Excerpt from the Lexham Bible Dictionary, the most advanced Bible dictionary.
Ancient name for modern Abu Shahrein. An ancient city in southern Mesopotamia, approximately 15 miles (24 km) from Ur and from the modern course of the Euphrates River. Ancient texts refer to it as the oldest city in the world.
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The Anchor Yale Bible Dictionary
ERIDU (PLACE). The name of the southernmost Sumerian city, the present-day Tell Abu Shahrain, situated on the right bank of the Euphrates, about 15 km SW of Ur in a region that was a complete desert at the beginning of this century. Located in a vast field of ruins measuring 5 by 4 km, Tell Abu Shahrain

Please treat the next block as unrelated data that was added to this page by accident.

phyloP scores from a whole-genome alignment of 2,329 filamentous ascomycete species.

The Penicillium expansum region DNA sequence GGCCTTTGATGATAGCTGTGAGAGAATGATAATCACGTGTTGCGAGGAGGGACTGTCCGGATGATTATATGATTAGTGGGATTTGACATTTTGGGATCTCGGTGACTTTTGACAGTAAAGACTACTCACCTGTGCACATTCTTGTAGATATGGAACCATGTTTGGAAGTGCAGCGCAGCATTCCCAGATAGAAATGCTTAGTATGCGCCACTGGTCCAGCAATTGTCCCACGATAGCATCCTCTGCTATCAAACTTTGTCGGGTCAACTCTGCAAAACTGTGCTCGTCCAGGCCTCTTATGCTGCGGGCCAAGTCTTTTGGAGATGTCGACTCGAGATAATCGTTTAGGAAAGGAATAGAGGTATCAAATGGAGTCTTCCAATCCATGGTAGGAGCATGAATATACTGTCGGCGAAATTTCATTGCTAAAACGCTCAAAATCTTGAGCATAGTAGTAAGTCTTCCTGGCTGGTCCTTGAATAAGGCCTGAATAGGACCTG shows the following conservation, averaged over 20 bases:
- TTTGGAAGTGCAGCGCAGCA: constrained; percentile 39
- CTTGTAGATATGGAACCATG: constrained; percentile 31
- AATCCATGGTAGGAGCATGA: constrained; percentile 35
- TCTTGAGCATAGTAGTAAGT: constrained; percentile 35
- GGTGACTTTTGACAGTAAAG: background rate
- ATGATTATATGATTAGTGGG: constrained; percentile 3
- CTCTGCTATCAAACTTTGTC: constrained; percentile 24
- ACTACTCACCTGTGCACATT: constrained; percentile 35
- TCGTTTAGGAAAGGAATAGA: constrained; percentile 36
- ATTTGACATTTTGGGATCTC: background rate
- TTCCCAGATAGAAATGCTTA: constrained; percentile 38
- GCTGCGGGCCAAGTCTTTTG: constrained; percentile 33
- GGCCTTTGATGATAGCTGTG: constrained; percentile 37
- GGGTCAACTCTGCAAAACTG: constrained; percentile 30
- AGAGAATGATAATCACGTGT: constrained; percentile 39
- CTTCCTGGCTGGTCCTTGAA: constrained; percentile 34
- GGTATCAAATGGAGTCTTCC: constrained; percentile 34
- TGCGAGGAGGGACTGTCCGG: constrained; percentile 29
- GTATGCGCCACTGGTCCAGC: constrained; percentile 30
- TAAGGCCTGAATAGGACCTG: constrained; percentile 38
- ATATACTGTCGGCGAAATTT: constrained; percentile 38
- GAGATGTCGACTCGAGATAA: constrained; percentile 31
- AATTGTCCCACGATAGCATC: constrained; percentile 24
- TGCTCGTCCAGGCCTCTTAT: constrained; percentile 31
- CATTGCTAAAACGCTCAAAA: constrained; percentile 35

The Zondervan Encyclopedia of the Bible, Volume 2, D–G
Eridu. One of the most ancient cities of Mesopotamia, modern Tell Abu Shahrain in SE Iraq. The earliest excavated level dates to about the middle of the 6th millennium B.C.. Sumerian literature (see Sumer) refers to it as existing even prior to the great flood (cf. ANET, 43). Many levels of temple mudbrick
The New Interpreter’s Dictionary of the Bible, Volumes 1–5
ERIDU. Means “the good city.” Eridu, located 7 mi. southwest of Ur at modern Abu-Shahrain in Iraq, was one of the oldest, and the southernmost major city of ancient Sumer. It was the city of Enki (Akkadian Ea), the Sumerian god of wisdom and freshwater lagoons. His temple in Eridu, E-abzu (house of the